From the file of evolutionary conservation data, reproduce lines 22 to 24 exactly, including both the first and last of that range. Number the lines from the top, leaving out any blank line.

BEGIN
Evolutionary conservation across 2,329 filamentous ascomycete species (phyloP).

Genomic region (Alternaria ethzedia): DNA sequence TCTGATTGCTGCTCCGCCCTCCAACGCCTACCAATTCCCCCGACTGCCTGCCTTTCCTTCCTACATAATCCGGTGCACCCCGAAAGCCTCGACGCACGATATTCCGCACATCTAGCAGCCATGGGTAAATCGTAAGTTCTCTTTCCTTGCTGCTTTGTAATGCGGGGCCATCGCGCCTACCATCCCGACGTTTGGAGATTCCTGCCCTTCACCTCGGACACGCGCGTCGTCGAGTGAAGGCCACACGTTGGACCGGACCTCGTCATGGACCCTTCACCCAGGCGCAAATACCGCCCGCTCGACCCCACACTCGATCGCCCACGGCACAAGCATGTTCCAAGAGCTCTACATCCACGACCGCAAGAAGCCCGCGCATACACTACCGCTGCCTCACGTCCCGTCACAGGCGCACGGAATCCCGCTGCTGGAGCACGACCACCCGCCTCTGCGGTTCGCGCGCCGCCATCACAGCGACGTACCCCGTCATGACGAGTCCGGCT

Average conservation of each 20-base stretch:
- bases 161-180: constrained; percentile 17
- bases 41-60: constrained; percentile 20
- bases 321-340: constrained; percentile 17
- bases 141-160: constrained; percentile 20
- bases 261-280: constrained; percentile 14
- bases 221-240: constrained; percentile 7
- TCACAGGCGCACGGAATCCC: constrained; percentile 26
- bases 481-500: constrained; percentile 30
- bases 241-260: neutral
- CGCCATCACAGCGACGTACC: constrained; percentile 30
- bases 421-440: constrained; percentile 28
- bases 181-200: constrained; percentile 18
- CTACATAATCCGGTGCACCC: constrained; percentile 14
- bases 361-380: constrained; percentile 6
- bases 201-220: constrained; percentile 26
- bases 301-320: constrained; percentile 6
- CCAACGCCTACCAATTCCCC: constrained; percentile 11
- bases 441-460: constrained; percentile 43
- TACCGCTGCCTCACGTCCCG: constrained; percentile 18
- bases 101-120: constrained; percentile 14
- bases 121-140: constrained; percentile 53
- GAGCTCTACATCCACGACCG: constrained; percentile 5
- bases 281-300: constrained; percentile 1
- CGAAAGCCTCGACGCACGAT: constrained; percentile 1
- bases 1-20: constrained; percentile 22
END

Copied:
- TACCGCTGCCTCACGTCCCG: constrained; percentile 18
- bases 101-120: constrained; percentile 14
- bases 121-140: constrained; percentile 53